A row has broken out between the BBC and the author of a media report that described the broadcaster as “a mouthpiece for the right wing press” following claims of “clear and consistent bias” against Jeremy Corbyn.
The study from The Media Reform Coalition and Birkbeck, University of London, analysed TV and online news during the 10 days after the wave of resignations from the Labour leader’s shadow cabinet.
The report accused the BBC of giving twice as much airtime to Corbyn’s critics than to his supporters on some programmes during the crisis following the Brexit vote.
Report author Dr Justin Schlosberg hit out at the BBC after the broadcaster defended its coverage.
A BBC spokesperson told HuffPost UK: “BBC News adheres to its editorial guidelines to report with due impartiality. We are confident our coverage of Labour’s unprecedented en masse frontbench resignation was impartial and we continue to air views from both sides of the party’s ongoing divisions.”
The spokesperson added that the Media Reform Coalition was a “vested interest group” and had only analysed some BBC programmes over ten days, acknowledging itself that the sample did not reflect the breadth of the BBC’s news coverage.
But Schlosberg accused the BBC of being “a mouthpiece for the right wing press” after their statement.
“Just for record, the BBC’s completely unsubstantiated charge of ‘vested interests’ smacks of tabloid speak,” he said.
“The Media Reform Coalition was founded by world-renowned professors including James Curran and research carried out by academics at Birkbeck and Goldsmiths, University of London.
“Rather than engage constructively with that research, which is what we appealed for in the report, they chose to slander us.
“This is exactly the problem: the BBC has become a mouthpiece for the right wing press.”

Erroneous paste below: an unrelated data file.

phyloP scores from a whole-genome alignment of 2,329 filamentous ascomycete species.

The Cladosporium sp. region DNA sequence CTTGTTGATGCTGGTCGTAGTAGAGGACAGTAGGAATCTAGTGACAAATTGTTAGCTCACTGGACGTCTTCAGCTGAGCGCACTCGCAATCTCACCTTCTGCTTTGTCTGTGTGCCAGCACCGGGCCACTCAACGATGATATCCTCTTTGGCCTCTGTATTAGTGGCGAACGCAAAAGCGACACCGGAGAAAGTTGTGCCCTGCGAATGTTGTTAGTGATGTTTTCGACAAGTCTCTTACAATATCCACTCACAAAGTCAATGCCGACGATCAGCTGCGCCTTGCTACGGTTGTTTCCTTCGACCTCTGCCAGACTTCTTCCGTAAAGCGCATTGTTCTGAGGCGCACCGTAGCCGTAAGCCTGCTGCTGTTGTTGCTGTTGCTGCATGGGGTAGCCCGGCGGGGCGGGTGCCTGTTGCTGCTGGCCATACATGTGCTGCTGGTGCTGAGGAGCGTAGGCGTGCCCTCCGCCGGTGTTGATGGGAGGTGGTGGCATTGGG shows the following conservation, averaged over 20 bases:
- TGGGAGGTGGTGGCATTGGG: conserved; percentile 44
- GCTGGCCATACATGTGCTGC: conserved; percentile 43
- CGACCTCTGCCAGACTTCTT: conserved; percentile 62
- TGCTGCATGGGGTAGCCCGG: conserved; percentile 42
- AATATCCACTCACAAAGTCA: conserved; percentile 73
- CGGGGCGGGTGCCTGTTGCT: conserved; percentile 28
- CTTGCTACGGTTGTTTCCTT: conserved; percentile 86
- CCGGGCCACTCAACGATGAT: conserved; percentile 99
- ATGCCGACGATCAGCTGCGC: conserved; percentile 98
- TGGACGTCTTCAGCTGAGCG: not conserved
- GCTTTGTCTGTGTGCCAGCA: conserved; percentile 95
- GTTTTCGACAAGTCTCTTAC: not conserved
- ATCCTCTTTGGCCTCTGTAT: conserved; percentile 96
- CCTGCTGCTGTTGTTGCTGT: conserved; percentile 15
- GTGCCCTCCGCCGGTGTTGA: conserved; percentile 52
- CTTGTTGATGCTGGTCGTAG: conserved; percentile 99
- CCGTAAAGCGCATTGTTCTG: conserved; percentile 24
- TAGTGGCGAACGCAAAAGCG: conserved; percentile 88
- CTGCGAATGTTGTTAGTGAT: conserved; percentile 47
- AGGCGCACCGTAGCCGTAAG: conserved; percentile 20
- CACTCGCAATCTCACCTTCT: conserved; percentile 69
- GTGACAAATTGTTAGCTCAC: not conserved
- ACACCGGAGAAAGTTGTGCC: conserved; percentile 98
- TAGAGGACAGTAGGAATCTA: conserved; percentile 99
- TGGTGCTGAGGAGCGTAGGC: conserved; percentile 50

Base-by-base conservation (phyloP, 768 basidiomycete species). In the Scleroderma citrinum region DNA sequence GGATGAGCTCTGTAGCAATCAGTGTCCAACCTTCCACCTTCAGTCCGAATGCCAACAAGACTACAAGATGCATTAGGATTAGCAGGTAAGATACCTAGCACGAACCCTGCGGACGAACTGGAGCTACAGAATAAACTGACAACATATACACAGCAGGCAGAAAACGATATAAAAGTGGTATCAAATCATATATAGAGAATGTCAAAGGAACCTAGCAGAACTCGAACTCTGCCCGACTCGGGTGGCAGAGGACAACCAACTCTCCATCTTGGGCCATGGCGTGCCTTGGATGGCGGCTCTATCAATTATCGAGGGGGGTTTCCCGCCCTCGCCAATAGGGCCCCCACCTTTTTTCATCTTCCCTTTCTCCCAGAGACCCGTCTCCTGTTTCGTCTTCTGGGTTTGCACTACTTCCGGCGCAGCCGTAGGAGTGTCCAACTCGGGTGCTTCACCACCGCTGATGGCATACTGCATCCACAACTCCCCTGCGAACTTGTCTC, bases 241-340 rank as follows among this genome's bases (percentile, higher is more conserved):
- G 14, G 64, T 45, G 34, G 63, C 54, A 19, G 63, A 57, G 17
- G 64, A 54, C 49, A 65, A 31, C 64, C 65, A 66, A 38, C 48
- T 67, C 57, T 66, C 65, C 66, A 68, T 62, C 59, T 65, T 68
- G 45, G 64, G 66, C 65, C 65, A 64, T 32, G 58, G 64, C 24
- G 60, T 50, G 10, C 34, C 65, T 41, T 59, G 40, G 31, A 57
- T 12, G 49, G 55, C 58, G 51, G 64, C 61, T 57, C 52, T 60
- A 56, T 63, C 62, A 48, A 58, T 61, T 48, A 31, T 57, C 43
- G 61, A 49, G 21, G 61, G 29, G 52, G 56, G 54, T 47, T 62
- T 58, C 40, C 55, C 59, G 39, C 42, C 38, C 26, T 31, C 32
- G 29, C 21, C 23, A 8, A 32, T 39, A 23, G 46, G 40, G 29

The research measured how much airtime and online coverage was focused on Corbyn’s allies and opponents.
The report stated there was “a marked and persistent imbalance in favour of sources critical of Jeremy Corbyn, the issues that they sought to highlight, and the arguments they advanced”.
As Corbyn faced mass resignations, the report’s authors accused the mainstream media of “imbalanced reporting” that could affect the democratic process, finding the BBC’s flagship 6pm evening TV bulletins gave double the amount of airtime to Corbyn’s political enemies than those still backing him.
In contrast, it found the ITV evening news bulletins, and the BBC’s online news were “relatively balanced” in their reporting.
The report took in 40 prime time television news bulletins on BBC One and ITV during the period, and 465 online news articles from 8 websites, between 27 June and 6 July. It looked at stories around the Labour leadership crisis, the party’s planned anti-semitism report and Corbyn’s response to the Chilcot report.
The Media Reform Coalition is not officially aligned with any political party, but has previously published studies that present Corbyn as under fire by the media.
It published research in 2015 claiming Corbyn was ‘systematically’ attacked by British press in his first few weeks as Labour leader.
In today’s report, called ‘Should he stay or should he go?’ it commented that it was “not surprising” that the country’s conservative press did not support Corbyn, but said that the “trusted” medium of TV was governed by “strict rules” on impartiality.